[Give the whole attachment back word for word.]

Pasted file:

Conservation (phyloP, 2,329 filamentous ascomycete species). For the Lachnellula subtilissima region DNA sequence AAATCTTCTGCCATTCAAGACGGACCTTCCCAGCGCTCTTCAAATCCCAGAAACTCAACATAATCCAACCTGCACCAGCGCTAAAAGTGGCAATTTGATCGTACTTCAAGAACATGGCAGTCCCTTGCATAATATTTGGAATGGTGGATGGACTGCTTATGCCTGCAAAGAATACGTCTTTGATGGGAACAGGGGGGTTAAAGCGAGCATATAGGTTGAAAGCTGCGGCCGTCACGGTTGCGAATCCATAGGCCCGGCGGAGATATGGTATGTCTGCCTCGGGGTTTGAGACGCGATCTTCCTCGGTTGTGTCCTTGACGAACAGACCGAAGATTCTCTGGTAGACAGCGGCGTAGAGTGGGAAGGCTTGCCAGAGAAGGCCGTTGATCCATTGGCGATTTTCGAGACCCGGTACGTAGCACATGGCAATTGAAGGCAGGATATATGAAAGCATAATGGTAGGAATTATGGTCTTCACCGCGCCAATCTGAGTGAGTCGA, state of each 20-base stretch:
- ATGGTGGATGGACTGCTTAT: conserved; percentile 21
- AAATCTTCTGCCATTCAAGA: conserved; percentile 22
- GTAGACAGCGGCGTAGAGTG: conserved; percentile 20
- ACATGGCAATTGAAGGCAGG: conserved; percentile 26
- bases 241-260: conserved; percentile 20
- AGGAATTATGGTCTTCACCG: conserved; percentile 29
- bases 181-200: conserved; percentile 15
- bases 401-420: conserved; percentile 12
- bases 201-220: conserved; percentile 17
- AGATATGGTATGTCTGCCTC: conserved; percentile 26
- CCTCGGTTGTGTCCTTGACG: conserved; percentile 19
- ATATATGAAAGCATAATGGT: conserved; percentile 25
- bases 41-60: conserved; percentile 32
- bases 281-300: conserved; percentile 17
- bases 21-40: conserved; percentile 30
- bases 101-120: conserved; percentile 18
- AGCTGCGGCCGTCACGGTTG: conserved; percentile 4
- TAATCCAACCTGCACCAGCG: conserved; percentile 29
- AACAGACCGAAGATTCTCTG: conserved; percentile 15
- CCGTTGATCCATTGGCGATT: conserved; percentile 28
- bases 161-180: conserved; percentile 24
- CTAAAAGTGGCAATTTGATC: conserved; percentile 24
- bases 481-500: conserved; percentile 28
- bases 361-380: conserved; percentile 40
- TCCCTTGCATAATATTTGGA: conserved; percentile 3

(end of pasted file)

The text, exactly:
Conservation (phyloP, 2,329 filamentous ascomycete species). For the Lachnellula subtilissima region DNA sequence AAATCTTCTGCCATTCAAGACGGACCTTCCCAGCGCTCTTCAAATCCCAGAAACTCAACATAATCCAACCTGCACCAGCGCTAAAAGTGGCAATTTGATCGTACTTCAAGAACATGGCAGTCCCTTGCATAATATTTGGAATGGTGGATGGACTGCTTATGCCTGCAAAGAATACGTCTTTGATGGGAACAGGGGGGTTAAAGCGAGCATATAGGTTGAAAGCTGCGGCCGTCACGGTTGCGAATCCATAGGCCCGGCGGAGATATGGTATGTCTGCCTCGGGGTTTGAGACGCGATCTTCCTCGGTTGTGTCCTTGACGAACAGACCGAAGATTCTCTGGTAGACAGCGGCGTAGAGTGGGAAGGCTTGCCAGAGAAGGCCGTTGATCCATTGGCGATTTTCGAGACCCGGTACGTAGCACATGGCAATTGAAGGCAGGATATATGAAAGCATAATGGTAGGAATTATGGTCTTCACCGCGCCAATCTGAGTGAGTCGA, state of each 20-base stretch:
- ATGGTGGATGGACTGCTTAT: conserved; percentile 21
- AAATCTTCTGCCATTCAAGA: conserved; percentile 22
- GTAGACAGCGGCGTAGAGTG: conserved; percentile 20
- ACATGGCAATTGAAGGCAGG: conserved; percentile 26
- bases 241-260: conserved; percentile 20
- AGGAATTATGGTCTTCACCG: conserved; percentile 29
- bases 181-200: conserved; percentile 15
- bases 401-420: conserved; percentile 12
- bases 201-220: conserved; percentile 17
- AGATATGGTATGTCTGCCTC: conserved; percentile 26
- CCTCGGTTGTGTCCTTGACG: conserved; percentile 19
- ATATATGAAAGCATAATGGT: conserved; percentile 25
- bases 41-60: conserved; percentile 32
- bases 281-300: conserved; percentile 17
- bases 21-40: conserved; percentile 30
- bases 101-120: conserved; percentile 18
- AGCTGCGGCCGTCACGGTTG: conserved; percentile 4
- TAATCCAACCTGCACCAGCG: conserved; percentile 29
- AACAGACCGAAGATTCTCTG: conserved; percentile 15
- CCGTTGATCCATTGGCGATT: conserved; percentile 28
- bases 161-180: conserved; percentile 24
- CTAAAAGTGGCAATTTGATC: conserved; percentile 24
- bases 481-500: conserved; percentile 28
- bases 361-380: conserved; percentile 40
- TCCCTTGCATAATATTTGGA: conserved; percentile 3